In the hierarchical decoder, the initial state of each GRU-based decoding layer is the extracted feature from the encoder, and the input at every step is the last predicted token concatenated with the output from the previous layer ,


where is the -th hidden state of the -th GRU decoding layer and is the -th outputted word in the -th layer. The cross entropy loss is used for optimization.

2.2 Inner- and Inter-Layer Teacher Forcing

Teacher forcing Williams and Zipser (1989) is a strategy for training RNN that uses model output from a prior time step as an input, and it works by using the expected output at the current time step as the input at the next time step, rather than the output generated by the network. In our proposed framework, an input of a decoder contains not only the output from the last step but one from the last decoding layer. Therefore, we design two types of teacher forcing techniques – inner-layer and inter-layer.

Inner-layer teacher forcing

is the classic teacher forcing strategy:


Inter-layer teacher forcing

uses the labels instead of the actual output tokens of the last layer:


The teacher forcing techniques can also be triggered only with a certain probability, which is known as the scheduled sampling approach 

Bengio et al. (2015). In our experiments, the scheduled sampling approach is also adopted.

2.3 Repeat-Input Mechanism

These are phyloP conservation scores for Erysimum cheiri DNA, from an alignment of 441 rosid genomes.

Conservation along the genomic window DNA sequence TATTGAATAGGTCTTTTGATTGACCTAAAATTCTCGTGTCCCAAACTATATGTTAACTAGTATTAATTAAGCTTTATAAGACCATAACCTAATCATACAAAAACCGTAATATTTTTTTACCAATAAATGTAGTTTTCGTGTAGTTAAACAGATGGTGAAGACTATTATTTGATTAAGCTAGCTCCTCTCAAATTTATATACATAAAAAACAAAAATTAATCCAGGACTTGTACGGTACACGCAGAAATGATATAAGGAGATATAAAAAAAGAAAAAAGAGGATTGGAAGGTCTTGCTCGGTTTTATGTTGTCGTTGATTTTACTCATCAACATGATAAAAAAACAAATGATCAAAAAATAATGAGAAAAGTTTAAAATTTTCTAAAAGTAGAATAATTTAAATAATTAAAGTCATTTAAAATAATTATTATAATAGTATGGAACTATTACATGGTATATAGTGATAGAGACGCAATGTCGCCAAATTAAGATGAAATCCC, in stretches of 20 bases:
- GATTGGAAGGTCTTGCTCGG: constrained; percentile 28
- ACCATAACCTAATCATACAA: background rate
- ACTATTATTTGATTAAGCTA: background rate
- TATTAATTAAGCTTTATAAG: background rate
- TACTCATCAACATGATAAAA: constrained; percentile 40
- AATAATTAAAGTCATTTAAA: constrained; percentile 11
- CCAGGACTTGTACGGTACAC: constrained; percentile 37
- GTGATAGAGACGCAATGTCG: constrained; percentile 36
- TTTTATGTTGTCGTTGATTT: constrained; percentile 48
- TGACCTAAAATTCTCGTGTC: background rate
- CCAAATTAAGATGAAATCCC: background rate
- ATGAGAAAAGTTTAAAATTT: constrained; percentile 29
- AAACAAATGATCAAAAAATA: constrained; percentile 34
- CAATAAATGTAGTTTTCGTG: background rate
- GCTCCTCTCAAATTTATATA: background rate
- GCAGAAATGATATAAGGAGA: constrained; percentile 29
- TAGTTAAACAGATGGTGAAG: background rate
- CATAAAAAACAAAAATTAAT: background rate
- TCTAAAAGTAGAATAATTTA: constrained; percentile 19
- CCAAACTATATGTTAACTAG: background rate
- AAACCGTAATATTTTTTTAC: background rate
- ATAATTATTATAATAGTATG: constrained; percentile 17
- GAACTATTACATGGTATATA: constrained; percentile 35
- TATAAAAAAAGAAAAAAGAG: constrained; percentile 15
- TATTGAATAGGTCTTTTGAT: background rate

The concept of our proposed method is to hierarchically generate the sequence, gradually adding words associated with different linguistic patterns. Therefore, the generated sequences from the decoders become longer as the generating process proceeds to the higher decoding layers, and the sequence generated by a upper layer should contain the words predicted by the lower layers. In order to ensure the output sequences with the constraints, we design a strategy that repeats the outputs from the last layer as inputs until the current decoding layer outputs the same token, so-called repeat-input mechanism. This approach offers at least two merits: (1) Repeating inputs tells the decoder that the repeated tokens are important to encourage the decoder to generate them. (2) If the expected output sequence of a layer is much shorter than the one of the next layer, the large difference in length becomes a critical issue of the hierarchical decoder, because the output sequence of a layer will be fed into the next layer. With the repeat-input mechanism, the impact of length difference can be mitigated.